As well as riches from the land, darkness and insanity lies in the outback.

The game meshes themes of exploration and adventure, economy (farming and mining) with battling fantastical Old One creatures who act as an in-game player It also boasts a randomised board setup, an innovative combat mechanism, and a surprisingly tense solo play mode.

Bonus #2: Mothership Tabletop Combat

Image: Board Game Geek

Created down in Melbourne, Mothership is a 4X-lite hex-based strategy game. The game modes are pretty simple: either you burn your enemies' ships and planets to a crisp, or you win the game through victory points, earned from a mix of research, combat and galactic conquest.

Each player has a mothership that they can upgrade throughout the course of the game, and you can customise its abilities and systems with each turn. If you want a mothership that can roam the galaxy to colonise planets, go for it. If you want something that just functions as a glass cannon from afar, that's an option too.

If you've ever been intrigued by the idea of a wargame in space, but are too intimidated to dive headfirst into Twilight Imperium, Mothership is a good entry point.

Are there any other games you'd include in the list? Let us know in the comments.


    Squatter is absolute quality. Though i still prefer the longer version to the newer version.


    It's like an advanced Monopoly using Businesses and Politics instead of property.

    I know the inventor was a New Zealander but he was living in Sydney at the time and the first edition published was for Australia. So, like many other tings I think we can simply claim it as Australian.

    And given it's Australia Day, how can this list exclude "The Voyage of The First Fleeters: 1787-1788" that was a great board game.

      omg I had totally forgotten about Poleconomy until just now. I used to love that game! It was so much better than Monopoly.

        Not a knock on Poleconomy, but, "better than Monopoly" is not exactly the most impressive of compliments :)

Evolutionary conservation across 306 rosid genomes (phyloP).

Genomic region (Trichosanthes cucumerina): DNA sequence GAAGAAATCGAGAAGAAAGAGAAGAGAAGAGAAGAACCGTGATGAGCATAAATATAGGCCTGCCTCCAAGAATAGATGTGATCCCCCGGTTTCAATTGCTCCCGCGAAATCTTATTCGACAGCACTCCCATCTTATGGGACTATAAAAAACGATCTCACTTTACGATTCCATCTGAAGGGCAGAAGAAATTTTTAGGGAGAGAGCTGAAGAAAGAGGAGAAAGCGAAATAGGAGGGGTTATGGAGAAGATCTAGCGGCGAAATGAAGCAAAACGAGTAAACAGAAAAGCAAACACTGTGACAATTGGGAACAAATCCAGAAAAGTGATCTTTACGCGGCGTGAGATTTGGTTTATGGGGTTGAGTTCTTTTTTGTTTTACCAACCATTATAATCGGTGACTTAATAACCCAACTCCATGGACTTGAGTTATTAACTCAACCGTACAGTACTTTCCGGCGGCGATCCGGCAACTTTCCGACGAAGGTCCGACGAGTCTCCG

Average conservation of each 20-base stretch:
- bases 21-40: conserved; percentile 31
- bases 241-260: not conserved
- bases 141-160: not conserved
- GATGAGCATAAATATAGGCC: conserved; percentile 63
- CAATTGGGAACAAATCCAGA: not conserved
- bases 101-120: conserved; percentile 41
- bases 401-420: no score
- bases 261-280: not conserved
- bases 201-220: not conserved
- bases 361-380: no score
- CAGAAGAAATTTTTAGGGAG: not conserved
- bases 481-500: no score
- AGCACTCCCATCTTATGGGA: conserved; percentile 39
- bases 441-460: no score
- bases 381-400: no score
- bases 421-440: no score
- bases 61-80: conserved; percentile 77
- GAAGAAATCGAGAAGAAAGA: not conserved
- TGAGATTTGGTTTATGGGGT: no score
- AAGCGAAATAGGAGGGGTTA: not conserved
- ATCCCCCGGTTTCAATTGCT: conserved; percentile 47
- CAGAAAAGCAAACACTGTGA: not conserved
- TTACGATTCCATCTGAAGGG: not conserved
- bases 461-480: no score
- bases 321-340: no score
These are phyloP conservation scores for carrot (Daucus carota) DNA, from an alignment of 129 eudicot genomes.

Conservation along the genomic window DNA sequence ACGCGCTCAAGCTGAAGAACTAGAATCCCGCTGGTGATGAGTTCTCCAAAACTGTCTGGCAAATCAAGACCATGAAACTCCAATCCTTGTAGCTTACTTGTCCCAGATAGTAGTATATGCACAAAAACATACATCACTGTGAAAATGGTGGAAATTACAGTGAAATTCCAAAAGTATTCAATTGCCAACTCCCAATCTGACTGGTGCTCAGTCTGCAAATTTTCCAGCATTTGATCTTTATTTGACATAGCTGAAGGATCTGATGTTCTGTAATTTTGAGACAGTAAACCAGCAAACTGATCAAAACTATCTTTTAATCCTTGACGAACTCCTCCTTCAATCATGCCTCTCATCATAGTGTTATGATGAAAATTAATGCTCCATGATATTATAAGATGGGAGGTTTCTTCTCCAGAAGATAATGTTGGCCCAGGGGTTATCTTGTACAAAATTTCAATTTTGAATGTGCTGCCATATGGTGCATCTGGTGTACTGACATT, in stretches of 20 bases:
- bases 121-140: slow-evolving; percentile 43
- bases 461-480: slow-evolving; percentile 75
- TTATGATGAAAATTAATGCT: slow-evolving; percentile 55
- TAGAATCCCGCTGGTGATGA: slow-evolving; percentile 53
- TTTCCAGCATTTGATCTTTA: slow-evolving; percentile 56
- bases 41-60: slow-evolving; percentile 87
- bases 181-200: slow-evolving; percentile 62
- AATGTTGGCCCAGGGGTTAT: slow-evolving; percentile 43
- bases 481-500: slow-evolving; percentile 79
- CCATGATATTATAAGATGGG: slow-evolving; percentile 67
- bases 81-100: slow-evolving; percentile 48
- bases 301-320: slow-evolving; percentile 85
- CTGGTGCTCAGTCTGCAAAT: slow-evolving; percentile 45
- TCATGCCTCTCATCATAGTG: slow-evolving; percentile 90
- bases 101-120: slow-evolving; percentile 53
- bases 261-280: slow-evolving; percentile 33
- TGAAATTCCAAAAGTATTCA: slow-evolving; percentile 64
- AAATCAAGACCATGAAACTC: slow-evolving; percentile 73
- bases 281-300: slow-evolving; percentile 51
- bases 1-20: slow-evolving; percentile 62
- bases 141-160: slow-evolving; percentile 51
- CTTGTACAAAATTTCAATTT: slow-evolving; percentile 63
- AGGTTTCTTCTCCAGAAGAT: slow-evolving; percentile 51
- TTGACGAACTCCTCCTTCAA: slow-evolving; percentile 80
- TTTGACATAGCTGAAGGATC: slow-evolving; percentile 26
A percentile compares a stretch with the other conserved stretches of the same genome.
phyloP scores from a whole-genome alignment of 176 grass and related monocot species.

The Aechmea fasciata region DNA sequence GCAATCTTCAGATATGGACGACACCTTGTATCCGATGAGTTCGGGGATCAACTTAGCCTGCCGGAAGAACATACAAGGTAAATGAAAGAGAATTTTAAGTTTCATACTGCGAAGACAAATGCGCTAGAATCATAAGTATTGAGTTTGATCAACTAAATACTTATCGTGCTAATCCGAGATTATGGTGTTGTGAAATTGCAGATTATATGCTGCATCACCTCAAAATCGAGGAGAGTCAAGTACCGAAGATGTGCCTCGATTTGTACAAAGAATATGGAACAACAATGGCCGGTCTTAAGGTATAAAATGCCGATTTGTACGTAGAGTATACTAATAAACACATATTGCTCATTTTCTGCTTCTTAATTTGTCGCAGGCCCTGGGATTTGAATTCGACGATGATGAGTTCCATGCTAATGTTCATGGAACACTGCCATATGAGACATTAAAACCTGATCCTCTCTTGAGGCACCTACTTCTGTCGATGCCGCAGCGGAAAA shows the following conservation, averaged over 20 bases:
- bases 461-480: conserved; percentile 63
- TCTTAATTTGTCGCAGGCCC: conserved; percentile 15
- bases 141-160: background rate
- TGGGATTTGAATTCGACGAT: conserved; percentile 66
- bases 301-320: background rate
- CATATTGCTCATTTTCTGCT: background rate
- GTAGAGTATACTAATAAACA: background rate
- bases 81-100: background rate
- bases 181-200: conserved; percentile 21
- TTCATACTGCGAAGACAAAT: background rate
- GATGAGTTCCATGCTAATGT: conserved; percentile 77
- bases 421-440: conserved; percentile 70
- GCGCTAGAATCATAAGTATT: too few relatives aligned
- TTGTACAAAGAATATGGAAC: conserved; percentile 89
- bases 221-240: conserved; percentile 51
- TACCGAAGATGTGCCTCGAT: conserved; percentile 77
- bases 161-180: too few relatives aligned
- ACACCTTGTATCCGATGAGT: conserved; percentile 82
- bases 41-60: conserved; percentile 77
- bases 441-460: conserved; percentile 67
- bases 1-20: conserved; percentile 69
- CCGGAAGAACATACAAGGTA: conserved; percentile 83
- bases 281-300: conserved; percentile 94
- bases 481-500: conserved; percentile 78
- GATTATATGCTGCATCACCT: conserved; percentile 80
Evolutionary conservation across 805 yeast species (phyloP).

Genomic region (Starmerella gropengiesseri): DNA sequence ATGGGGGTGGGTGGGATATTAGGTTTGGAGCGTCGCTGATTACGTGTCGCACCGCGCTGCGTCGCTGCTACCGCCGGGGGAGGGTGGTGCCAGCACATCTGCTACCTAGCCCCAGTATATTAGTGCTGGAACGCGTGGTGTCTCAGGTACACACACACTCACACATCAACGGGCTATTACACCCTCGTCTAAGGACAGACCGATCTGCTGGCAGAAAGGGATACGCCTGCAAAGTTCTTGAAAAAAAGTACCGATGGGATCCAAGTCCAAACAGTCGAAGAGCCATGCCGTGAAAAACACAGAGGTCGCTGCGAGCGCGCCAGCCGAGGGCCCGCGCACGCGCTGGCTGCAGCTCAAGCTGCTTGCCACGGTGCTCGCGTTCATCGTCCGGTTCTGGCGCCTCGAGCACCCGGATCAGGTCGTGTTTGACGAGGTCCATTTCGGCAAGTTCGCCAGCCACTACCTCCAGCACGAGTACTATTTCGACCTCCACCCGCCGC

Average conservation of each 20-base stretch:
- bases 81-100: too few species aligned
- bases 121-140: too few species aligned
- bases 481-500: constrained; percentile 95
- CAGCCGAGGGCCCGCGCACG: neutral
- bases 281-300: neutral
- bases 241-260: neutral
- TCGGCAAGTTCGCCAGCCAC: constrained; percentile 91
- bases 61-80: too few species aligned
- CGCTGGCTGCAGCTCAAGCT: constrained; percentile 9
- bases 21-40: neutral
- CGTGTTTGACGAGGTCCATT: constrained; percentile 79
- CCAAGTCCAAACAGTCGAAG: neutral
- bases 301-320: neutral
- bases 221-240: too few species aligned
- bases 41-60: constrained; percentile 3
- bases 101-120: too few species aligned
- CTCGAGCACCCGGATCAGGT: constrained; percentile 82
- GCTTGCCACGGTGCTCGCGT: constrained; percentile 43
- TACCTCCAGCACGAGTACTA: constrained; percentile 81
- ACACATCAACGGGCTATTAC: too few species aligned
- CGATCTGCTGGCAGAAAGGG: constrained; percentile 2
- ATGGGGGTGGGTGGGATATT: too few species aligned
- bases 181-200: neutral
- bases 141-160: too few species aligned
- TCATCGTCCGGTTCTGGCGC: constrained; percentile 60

I used to love Poleconomy, but it lead to a lot of fights when some PMs (ie my wife) taxed certain opposition members (ie me) with really high tax rates making it almost entirely impossible to do anything except hope someone gets us to a new election soon!

    I feel I need to add Oz Quiz and O Quiz II to this list. Oz Quiz was a trivia game about Australia that came in a foam esky. Some of the questions are probably a bit behind the times now, but it was still fun to play.

    One day, I'll write about this game called the Safety Game, which was a snakes and ladders based game featuring Rash Roo and Careful Koala.

    What about Baren Park, wasn't that designed by an Aussie?

    I love Unfair, but as it is a long games I've only played it twice. Got it on Kickstarter - didn't know it was designed by an Aussie.

      It was indeed! It was the same Phil Walker-Harding that designed Imhotep (not to mention Sushi Go, Archeology, and several others).

      I thought it'd be a bit unfair to fill the entire list with PHW games.

    Worth checking out is Question Time! - a sort of dealmaking game with some political trivia thrown in mostly to give everyone at the table a mutual enemy to work against.

    There was also a surprisingly good, if simple, card cricket game called Armchair Cricket that was basically a resource timing game.

    IIRC, the 3D form of Test Match was developed partly in Australia and partly in England. The most recent versions, though need to be avoided. They replaced the BB ball with a plastic one and the plastic fence that velcroed to the mat and kept it taut with a "rope" (read 'string') that doesn't.